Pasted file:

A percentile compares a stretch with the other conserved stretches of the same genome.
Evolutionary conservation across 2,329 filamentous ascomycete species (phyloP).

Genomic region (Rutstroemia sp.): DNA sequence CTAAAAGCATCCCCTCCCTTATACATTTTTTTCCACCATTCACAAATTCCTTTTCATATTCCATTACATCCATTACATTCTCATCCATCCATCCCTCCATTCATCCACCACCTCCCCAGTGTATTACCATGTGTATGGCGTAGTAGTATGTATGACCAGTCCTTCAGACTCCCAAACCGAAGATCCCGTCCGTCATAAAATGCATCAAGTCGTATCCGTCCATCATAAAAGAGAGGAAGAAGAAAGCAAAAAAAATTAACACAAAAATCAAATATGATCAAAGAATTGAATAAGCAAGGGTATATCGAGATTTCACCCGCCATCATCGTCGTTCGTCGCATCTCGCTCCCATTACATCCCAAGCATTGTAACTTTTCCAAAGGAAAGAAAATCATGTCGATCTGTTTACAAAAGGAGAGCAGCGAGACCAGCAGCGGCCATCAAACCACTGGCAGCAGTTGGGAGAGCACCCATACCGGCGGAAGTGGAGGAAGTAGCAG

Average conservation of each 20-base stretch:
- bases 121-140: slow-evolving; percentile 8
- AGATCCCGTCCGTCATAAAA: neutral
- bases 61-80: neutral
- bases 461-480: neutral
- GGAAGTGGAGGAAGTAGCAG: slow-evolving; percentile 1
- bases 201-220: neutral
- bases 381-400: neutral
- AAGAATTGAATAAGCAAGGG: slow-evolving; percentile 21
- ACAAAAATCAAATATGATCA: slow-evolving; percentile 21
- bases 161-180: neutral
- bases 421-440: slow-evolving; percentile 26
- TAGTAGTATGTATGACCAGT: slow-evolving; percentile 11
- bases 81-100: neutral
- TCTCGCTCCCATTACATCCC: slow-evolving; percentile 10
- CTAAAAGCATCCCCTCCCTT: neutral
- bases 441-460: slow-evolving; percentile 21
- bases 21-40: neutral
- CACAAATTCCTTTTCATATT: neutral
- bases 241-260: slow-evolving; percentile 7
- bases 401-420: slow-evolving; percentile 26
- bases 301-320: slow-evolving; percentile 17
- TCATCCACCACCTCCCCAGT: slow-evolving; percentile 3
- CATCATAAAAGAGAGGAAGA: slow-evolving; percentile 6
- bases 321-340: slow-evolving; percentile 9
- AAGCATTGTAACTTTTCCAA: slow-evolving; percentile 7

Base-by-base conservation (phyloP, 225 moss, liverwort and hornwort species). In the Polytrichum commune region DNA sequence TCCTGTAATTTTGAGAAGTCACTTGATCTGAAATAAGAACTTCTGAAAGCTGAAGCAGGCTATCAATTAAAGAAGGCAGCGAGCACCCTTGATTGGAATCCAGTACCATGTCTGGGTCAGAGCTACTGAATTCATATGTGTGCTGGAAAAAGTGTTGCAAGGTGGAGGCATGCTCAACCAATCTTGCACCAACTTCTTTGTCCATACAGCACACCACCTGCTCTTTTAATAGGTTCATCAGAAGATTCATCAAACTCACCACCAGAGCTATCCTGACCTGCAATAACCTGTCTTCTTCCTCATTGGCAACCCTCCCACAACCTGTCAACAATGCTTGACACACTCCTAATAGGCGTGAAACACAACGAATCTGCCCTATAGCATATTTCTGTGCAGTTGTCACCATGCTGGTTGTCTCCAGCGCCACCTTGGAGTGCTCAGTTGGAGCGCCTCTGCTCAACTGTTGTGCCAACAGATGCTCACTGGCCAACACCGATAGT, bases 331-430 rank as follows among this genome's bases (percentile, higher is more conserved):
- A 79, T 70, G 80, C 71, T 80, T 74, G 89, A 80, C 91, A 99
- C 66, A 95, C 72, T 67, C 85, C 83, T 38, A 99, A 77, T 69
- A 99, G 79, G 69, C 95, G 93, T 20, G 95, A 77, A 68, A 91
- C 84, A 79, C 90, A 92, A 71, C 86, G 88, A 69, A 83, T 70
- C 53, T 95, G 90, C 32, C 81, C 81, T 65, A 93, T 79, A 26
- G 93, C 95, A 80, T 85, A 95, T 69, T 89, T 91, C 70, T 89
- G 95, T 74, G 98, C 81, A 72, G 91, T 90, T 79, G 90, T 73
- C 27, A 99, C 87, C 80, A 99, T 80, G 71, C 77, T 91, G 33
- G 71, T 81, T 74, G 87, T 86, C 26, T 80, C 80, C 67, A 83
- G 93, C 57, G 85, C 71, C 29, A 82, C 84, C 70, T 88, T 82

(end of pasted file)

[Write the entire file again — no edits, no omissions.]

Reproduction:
A percentile compares a stretch with the other conserved stretches of the same genome.
Evolutionary conservation across 2,329 filamentous ascomycete species (phyloP).

Genomic region (Rutstroemia sp.): DNA sequence CTAAAAGCATCCCCTCCCTTATACATTTTTTTCCACCATTCACAAATTCCTTTTCATATTCCATTACATCCATTACATTCTCATCCATCCATCCCTCCATTCATCCACCACCTCCCCAGTGTATTACCATGTGTATGGCGTAGTAGTATGTATGACCAGTCCTTCAGACTCCCAAACCGAAGATCCCGTCCGTCATAAAATGCATCAAGTCGTATCCGTCCATCATAAAAGAGAGGAAGAAGAAAGCAAAAAAAATTAACACAAAAATCAAATATGATCAAAGAATTGAATAAGCAAGGGTATATCGAGATTTCACCCGCCATCATCGTCGTTCGTCGCATCTCGCTCCCATTACATCCCAAGCATTGTAACTTTTCCAAAGGAAAGAAAATCATGTCGATCTGTTTACAAAAGGAGAGCAGCGAGACCAGCAGCGGCCATCAAACCACTGGCAGCAGTTGGGAGAGCACCCATACCGGCGGAAGTGGAGGAAGTAGCAG

Average conservation of each 20-base stretch:
- bases 121-140: slow-evolving; percentile 8
- AGATCCCGTCCGTCATAAAA: neutral
- bases 61-80: neutral
- bases 461-480: neutral
- GGAAGTGGAGGAAGTAGCAG: slow-evolving; percentile 1
- bases 201-220: neutral
- bases 381-400: neutral
- AAGAATTGAATAAGCAAGGG: slow-evolving; percentile 21
- ACAAAAATCAAATATGATCA: slow-evolving; percentile 21
- bases 161-180: neutral
- bases 421-440: slow-evolving; percentile 26
- TAGTAGTATGTATGACCAGT: slow-evolving; percentile 11
- bases 81-100: neutral
- TCTCGCTCCCATTACATCCC: slow-evolving; percentile 10
- CTAAAAGCATCCCCTCCCTT: neutral
- bases 441-460: slow-evolving; percentile 21
- bases 21-40: neutral
- CACAAATTCCTTTTCATATT: neutral
- bases 241-260: slow-evolving; percentile 7
- bases 401-420: slow-evolving; percentile 26
- bases 301-320: slow-evolving; percentile 17
- TCATCCACCACCTCCCCAGT: slow-evolving; percentile 3
- CATCATAAAAGAGAGGAAGA: slow-evolving; percentile 6
- bases 321-340: slow-evolving; percentile 9
- AAGCATTGTAACTTTTCCAA: slow-evolving; percentile 7

Base-by-base conservation (phyloP, 225 moss, liverwort and hornwort species). In the Polytrichum commune region DNA sequence TCCTGTAATTTTGAGAAGTCACTTGATCTGAAATAAGAACTTCTGAAAGCTGAAGCAGGCTATCAATTAAAGAAGGCAGCGAGCACCCTTGATTGGAATCCAGTACCATGTCTGGGTCAGAGCTACTGAATTCATATGTGTGCTGGAAAAAGTGTTGCAAGGTGGAGGCATGCTCAACCAATCTTGCACCAACTTCTTTGTCCATACAGCACACCACCTGCTCTTTTAATAGGTTCATCAGAAGATTCATCAAACTCACCACCAGAGCTATCCTGACCTGCAATAACCTGTCTTCTTCCTCATTGGCAACCCTCCCACAACCTGTCAACAATGCTTGACACACTCCTAATAGGCGTGAAACACAACGAATCTGCCCTATAGCATATTTCTGTGCAGTTGTCACCATGCTGGTTGTCTCCAGCGCCACCTTGGAGTGCTCAGTTGGAGCGCCTCTGCTCAACTGTTGTGCCAACAGATGCTCACTGGCCAACACCGATAGT, bases 331-430 rank as follows among this genome's bases (percentile, higher is more conserved):
- A 79, T 70, G 80, C 71, T 80, T 74, G 89, A 80, C 91, A 99
- C 66, A 95, C 72, T 67, C 85, C 83, T 38, A 99, A 77, T 69
- A 99, G 79, G 69, C 95, G 93, T 20, G 95, A 77, A 68, A 91
- C 84, A 79, C 90, A 92, A 71, C 86, G 88, A 69, A 83, T 70
- C 53, T 95, G 90, C 32, C 81, C 81, T 65, A 93, T 79, A 26
- G 93, C 95, A 80, T 85, A 95, T 69, T 89, T 91, C 70, T 89
- G 95, T 74, G 98, C 81, A 72, G 91, T 90, T 79, G 90, T 73
- C 27, A 99, C 87, C 80, A 99, T 80, G 71, C 77, T 91, G 33
- G 71, T 81, T 74, G 87, T 86, C 26, T 80, C 80, C 67, A 83
- G 93, C 57, G 85, C 71, C 29, A 82, C 84, C 70, T 88, T 82